|Dates & Locations:|| |
This subject has the following teaching availabilities in 2008:Semester 1, - Taught on campus.
Timetable can be viewed here. For information about these dates, click here.
|Time Commitment:||Contact Hours: A 1-hour lecture and a 2-hour seminar per week |
Total Time Commitment: .
|Prerequisites:||Admission to the postgraduate diploma or fourth-year honours in Media and Communications.|
|Recommended Background Knowledge:||.|
|Non Allowed Subjects:||.|
|Core Participation Requirements:||.|
|Subject Overview:|| |
This subject examines the diverse roles that journalism plays in communicating conflicts in different national and international contexts. It focuses mainly upon the news media, both broadcasting and the press, though occasionally other forms of journalism and media such as TV current affairs and selected documentary programs as well as online news and the Internet will also be examined. The subject aims to engage with a wide range of scholarly studies of different mediatised conflicts, their informing theoretical frameworks and methodologies. Case studies of media reporting will include, for example, demonstrations, riots and civil unrest; war (from the Crimea to the Gulf I and II and beyond); international terrorism and the events of September 11 2001; deviance, crime and criminal justice; 'race', racism and ethnicity; political scandals; and the environment and 'risk society'. Through this case study approach, the subject opens up a sophisticated theoretical understanding of production processes, professional practices, political contingencies and media performance and how these impact on the representation of major public issues and concerns. Students will also be invited to engage in detailed analysis of current mediatised conflicts as they arise throughout the course and reflect on their own findings and research strategies. On completion of this course, students should be able to demonstrate critical understanding of the forms and dynamics of conflict reporting, appreciate the role of theory and methodology in academic media analysis, and have deepened their understanding of the role/s performed by journalism in conflicted societies both past and present.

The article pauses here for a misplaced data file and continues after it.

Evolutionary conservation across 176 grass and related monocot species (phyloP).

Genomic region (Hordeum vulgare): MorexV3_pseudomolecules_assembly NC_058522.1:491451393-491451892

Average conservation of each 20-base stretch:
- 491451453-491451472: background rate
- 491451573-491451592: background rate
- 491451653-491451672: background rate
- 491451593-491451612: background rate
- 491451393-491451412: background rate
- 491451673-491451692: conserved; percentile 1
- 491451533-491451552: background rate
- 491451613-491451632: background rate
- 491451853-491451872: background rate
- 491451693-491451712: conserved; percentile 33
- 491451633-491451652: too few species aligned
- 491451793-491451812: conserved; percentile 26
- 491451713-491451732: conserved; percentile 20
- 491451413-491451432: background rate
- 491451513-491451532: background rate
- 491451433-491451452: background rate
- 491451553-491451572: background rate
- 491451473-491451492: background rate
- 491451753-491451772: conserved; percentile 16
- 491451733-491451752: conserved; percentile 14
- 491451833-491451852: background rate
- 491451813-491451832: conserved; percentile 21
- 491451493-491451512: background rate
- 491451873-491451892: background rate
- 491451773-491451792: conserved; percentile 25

|Assessment:||A written media report of 2500 words 50% (due after the mid-semester break) and a written essay of 2500 words 50% (due at the end of semester). Students must attend at least 80% of classes to be eligible for assessment.|
|Prescribed Texts:||A subject reader will be available from the University Bookshop|
|Breadth Options:|| |
This subject is not available as a breadth subject.
|Fees Information:||Subject EFTSL, Level, Discipline & Census Date|
|Generic Skills:|| |
Bachelor of Arts (Honours)(Media and Communications) |
Master of Arts (Global Journalism)
Master of Arts (Global Media Communication)
Master of Arts (Science, Communication and Society)
Master of Criminology (CWT)
Master of Global Media Communication
Postgraduate Certificate in Arts (Media and Communication)
Postgraduate Diploma in Arts (Media and Communication)
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